Samsung Galaxy Beam – The Projector Phone Review

The Samsung Galaxy Beam was announced two years ago at the Mobile World Congress. It was touted as the phone to replace screens and projectors. Its defining feature, and possibly its only selling point is the in-built projector. The good thing about this projector is the ability to play 720px HD videos without any conversion. This phone has finally been released in UK and North America.

As it is an Android phone, features such as Wi-Fi, Bluetooth and GPS are built-in, with apps to operate them. The phone’s clear 3.7 inch Super AMOLED display that has WVGA resolution is a major plus, as is the 5MP camera, with multi angle shooting. The camera comes with an LED lens flash that helps you shoot under low light conditions. Other features include a 3.5 mm earphone jack, expandable memory, stereo FM radio and a front facing camera.

The projector does a great job in comparison to other handheld projectors. Also, the phone feels like a slim, modern smartphone and not a bulky older generation phone. One of the interesting features of the projector is the app called Visual Presenter, which projects what the back camera captures via the projector. Given the location of the projector at the top of the phone, this feature makes it the ideal device for projecting a document that you are viewing so that everyone can see it. The projector has a resolution of 800×600 which makes it perfect for use in small meetings. Another noteworthy point is the high powered speakers that come with the phone, making it suitable for playing videos in a small meeting room.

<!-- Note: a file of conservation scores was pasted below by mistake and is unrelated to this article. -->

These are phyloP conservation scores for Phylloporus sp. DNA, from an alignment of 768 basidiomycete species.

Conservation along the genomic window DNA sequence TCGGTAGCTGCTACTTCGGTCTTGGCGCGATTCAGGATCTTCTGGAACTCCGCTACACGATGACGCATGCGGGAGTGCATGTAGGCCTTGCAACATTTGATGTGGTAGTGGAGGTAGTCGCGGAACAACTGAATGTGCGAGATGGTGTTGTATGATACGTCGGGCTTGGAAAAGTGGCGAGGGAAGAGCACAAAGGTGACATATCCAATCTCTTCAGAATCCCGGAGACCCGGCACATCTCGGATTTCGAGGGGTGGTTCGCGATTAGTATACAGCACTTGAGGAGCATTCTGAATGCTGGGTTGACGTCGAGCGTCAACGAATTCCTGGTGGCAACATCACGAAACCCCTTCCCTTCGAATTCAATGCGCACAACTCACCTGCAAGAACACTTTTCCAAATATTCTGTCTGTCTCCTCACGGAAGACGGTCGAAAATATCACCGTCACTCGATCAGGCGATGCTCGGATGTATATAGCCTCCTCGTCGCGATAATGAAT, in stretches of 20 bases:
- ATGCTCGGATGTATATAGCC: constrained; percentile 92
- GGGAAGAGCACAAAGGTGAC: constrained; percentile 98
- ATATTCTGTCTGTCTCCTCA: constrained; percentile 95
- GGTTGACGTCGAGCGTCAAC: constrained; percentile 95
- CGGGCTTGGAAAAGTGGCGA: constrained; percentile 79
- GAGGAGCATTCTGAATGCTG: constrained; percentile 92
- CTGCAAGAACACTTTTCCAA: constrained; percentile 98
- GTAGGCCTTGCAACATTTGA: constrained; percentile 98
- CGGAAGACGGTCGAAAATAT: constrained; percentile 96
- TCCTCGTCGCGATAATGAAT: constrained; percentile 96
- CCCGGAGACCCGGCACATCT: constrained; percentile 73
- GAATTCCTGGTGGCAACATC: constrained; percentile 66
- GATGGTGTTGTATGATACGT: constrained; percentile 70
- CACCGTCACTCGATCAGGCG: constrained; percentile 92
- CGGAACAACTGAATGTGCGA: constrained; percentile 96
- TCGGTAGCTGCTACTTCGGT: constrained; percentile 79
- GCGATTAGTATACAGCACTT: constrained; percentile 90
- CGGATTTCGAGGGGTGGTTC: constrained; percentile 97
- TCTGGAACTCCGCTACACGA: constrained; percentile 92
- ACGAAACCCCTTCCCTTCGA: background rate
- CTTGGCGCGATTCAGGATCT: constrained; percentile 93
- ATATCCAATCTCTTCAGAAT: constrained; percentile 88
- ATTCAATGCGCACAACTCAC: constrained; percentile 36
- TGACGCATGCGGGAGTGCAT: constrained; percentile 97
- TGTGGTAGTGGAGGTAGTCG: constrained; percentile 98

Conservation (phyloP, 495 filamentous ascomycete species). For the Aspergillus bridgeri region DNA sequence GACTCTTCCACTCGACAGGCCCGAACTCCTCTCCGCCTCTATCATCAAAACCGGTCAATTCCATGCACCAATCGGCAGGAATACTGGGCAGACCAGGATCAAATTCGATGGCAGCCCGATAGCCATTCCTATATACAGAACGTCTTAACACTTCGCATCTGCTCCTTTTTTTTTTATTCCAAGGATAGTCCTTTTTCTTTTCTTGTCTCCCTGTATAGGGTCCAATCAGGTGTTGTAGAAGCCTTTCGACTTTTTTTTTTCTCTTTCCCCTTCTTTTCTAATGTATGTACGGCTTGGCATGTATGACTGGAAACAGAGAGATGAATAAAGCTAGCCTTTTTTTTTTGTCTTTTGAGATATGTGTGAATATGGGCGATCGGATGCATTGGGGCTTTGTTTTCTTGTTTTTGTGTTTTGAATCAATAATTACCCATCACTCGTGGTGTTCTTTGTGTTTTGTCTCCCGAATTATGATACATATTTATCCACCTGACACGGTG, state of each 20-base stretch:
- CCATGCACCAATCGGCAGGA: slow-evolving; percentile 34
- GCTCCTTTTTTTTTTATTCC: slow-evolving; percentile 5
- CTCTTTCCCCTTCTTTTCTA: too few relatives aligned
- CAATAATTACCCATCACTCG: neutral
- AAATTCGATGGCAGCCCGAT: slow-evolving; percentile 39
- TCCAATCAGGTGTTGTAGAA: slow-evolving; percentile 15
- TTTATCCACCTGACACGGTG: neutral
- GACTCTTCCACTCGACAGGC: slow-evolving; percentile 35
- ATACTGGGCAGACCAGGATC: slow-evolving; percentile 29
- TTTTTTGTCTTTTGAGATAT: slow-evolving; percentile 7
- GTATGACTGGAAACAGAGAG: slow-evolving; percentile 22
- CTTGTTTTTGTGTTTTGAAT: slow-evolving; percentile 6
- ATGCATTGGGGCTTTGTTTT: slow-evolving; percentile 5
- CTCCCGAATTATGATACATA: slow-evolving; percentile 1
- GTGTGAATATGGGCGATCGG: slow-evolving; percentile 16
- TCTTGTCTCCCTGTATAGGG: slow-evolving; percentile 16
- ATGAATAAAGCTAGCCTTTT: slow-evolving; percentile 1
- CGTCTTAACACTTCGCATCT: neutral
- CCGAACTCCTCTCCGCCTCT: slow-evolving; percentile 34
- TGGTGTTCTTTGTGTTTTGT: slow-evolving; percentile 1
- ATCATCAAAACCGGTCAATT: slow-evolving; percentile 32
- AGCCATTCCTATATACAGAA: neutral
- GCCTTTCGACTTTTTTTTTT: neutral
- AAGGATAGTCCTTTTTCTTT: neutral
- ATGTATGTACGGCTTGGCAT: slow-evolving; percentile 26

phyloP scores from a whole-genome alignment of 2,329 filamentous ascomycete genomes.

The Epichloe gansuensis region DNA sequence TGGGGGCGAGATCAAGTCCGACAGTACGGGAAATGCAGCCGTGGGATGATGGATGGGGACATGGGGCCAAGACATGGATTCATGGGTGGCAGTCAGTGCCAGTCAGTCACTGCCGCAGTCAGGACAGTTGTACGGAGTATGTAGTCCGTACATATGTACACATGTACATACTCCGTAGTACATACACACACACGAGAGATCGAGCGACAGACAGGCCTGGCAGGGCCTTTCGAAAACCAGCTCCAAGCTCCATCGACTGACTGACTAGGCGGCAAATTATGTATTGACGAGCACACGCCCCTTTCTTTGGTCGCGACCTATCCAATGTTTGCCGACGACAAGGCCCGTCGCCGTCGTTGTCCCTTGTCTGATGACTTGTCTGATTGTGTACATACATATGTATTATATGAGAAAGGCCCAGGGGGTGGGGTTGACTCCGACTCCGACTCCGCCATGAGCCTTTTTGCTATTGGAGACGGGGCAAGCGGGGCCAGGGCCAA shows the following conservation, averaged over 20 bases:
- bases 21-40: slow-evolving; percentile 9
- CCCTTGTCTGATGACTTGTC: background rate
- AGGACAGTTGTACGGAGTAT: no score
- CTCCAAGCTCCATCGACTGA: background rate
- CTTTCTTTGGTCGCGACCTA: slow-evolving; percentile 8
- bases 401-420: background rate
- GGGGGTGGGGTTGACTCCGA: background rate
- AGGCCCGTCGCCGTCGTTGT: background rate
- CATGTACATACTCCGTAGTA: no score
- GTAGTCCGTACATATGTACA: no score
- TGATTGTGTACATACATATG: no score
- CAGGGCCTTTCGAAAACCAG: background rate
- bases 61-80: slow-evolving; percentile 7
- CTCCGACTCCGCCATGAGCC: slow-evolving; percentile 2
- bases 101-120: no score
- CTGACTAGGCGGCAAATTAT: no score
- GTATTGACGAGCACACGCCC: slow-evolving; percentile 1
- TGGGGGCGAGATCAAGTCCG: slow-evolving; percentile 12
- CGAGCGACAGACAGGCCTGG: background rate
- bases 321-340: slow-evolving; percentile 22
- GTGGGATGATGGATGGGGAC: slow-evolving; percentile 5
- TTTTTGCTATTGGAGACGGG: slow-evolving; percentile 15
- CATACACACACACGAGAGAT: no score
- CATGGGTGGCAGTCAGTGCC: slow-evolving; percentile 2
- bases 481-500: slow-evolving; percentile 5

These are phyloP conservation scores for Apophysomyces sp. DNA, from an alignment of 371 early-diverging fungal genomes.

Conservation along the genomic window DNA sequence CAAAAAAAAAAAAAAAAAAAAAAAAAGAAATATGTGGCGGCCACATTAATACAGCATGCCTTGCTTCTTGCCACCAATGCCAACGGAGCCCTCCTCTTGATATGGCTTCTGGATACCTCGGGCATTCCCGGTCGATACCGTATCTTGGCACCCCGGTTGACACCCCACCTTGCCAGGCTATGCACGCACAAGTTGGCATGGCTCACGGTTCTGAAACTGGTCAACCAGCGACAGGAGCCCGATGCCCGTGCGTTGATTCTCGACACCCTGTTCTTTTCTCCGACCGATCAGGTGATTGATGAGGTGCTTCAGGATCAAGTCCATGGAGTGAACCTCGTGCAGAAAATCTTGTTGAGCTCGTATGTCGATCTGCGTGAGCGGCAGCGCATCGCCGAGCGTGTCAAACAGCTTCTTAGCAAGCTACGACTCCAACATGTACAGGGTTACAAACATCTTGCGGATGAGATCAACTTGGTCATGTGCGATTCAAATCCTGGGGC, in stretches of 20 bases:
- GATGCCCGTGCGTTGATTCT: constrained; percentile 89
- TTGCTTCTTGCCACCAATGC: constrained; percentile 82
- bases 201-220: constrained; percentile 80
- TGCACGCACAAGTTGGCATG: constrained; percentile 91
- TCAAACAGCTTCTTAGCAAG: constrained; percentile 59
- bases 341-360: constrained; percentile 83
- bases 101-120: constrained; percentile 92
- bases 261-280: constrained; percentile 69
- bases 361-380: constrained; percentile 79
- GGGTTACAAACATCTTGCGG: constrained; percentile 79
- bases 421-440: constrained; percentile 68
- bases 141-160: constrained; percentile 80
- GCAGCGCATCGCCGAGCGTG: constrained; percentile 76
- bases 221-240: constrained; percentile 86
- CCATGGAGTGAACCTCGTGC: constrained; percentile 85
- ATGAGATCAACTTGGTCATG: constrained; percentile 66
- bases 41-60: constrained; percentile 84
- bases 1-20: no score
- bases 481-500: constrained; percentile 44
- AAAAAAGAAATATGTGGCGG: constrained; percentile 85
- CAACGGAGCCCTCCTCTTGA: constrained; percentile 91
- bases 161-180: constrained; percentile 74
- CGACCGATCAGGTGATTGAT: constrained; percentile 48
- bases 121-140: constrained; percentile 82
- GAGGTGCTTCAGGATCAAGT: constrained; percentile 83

Unfortunately, as a smartphone, it disappoints. Out of the box, it comes preloaded with Android’s Gingerbread, which is pretty old. An update for Android 4.0 Ice Cream Sandwich is being planned for this particular model. The phone feels sluggish and the Dual-core 1 GHz Cortex-A9 CPU does not deliver the performance that it is capable of.

A few details that reduce the comfort level while using this phone include the location of the headphone jack on the side of the phone which makes listening to music while the phone is in a pocket irritating. Placing the micro SD slot in the back panel means that you have to switch off the phone and open the panel casing to exchange memory cards. It would have been nice if the phone came with some kind of tripod along with the screen maker accessory that is provided.

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